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Rethinking the eDiscovery Process by Kelly Twigger

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Rethinking the eDiscovery Process by Kelly Twigger

  1. 1. Re-Thinking Your eDiscovery Process Kelly Twigger, esq. Women in eDiscovery September 11, 2014
  2. 2. Re-Thinking Your eDiscovery Process Kelly Twigger, esq. Women in eDiscovery September 11, 2014
  3. 3. The most valuable commodity I know of is information. - Gordon Gekko
  4. 4. Information is a source of learning. But unless it is organized, processed, and available to the right people in a format for decision making, it is a burden, not a benefit. - William Pollard
  5. 5. Information Technology and Business are becoming inextricably interwoven. I don’t think anyone can talk meaningfully about one without talking about the other. - Bill Gates
  6. 6. Electronic Discovery Reference Model / 2014 / v3.0 / edrm.net First created 2006
  7. 7. Original EDRM 2006
  8. 8. 2006 Version Electronic Discovery Reference Model / 2014 / v3.0 / edrm.net 2014 Version
  9. 9. Think. Think about what you’re trying to do to me. — Aretha Franklin
  10. 10. Electronic Discovery Reference Model / 2014 / v3.0 / edrm.net
  11. 11. Analysis Electronic Discovery Reference Model / 2014 / v3.0 / edrm.net
  12. 12. Analysis Electronic Discovery Reference Model / 2014 / v3.0 / edrm.net Stage 2 Stage 1 Stage 3
  13. 13. Stage 1 Analysis What do I need to prove/ disprove? What are the KEY ISSUES? How can I get that information? Who might have it? Where would it be located? What evidentiary issues will I have to overcome?
  14. 14. Stage 2 Analysis What does the data tell me? How does the data affect our negotiations for scope? What kinds of data do we have? What is our budget/team for review? What tools will we use for review? What are viable search terms? What problems are we seeing with the data? How can I structure my review more efficiently?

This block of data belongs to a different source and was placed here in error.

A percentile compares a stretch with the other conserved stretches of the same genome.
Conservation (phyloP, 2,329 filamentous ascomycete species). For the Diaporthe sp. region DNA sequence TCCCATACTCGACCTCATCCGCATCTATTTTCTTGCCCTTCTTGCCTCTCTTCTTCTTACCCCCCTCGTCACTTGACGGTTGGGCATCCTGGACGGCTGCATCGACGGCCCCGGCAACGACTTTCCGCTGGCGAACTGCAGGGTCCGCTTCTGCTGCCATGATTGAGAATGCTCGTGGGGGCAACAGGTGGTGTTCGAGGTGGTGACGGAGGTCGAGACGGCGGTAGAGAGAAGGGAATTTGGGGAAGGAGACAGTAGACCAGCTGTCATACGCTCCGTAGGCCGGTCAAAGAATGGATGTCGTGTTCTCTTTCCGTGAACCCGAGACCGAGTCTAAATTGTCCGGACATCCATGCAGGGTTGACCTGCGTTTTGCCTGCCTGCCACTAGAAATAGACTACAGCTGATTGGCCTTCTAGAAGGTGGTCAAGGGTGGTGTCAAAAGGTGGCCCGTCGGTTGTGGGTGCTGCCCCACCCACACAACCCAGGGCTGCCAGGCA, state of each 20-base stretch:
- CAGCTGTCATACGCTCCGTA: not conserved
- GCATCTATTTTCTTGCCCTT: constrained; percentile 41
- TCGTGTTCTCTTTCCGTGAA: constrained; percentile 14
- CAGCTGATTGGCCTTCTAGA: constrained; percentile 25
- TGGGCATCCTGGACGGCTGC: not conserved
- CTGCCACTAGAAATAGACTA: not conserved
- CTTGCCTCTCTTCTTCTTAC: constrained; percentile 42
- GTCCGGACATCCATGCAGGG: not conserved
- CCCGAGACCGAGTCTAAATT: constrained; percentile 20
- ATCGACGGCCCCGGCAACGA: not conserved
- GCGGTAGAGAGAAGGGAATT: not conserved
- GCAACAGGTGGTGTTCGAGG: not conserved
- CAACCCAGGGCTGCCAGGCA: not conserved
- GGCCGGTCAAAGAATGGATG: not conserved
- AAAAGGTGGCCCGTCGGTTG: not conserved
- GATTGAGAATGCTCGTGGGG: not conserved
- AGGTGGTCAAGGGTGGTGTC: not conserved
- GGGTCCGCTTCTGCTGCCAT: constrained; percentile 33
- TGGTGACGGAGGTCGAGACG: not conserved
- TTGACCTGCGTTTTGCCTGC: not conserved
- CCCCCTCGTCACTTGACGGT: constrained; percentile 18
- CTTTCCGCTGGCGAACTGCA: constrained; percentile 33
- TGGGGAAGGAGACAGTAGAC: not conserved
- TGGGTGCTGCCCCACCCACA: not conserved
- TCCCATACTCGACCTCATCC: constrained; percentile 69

15. 15. Stage 3 Analysis What have I learned about the KEY ISSUES? What additional data, if any, do we need for the case? All requests answered? What else needs to be done to get data to experts? How has our case strategy changed based on the data? What problems are we seeing with the data?
  16. 16. Case Study #1: Commercial Breach of Contract Following interviews, identified and pulled 200 GB + 5 hard drive images for analysis; additional 65 GB from third party (total 500GB) Significant ramifications for both parties in publicity over matter Fire drill — on prod deadline Analysis: Index data, further discussions with custodians to filter data down for review
  17. 17. Case Study #1: Commercial Breach of Contract Following analysis of indexed data, culled original data set of 500+ GB down to 12 GB for review — total cost $30,000 Cost to load into Relativity @ $200/GB = $2400 Cost to load all collected data = $440,000 Cost Savings BEFORE review = $407,600
  18. 18. Case Study #2: Mass Tort Product Liability Case 600 GB of data provided to counsel in various forms, most as TIFF images (initial production) Value of cases low, needed to understand data to develop strategy Requested native data; court denied Used tool to index data, pulled out key doc types and then analyzed using search terms, discussion with experts
  19. 19. Case Study #2: Mass Tort Product Liability Case Total spend $18,000 to index data and review it for strategy Loaded 1/4 of responsive data into Relativity for review but managed it according to progress of the case — total cost less than $10,ooo Total spend for 600 GB BEFORE review = $28,000
  20. 20. Case Study #3: Mass Tort Product Liability Case ESI Role was to act as discovery counsel; identify tool and provider 2 bids already received, ESI scoped needs for case and identified other providers to review Selected tool and provider, managed set up of database, training and tagging structure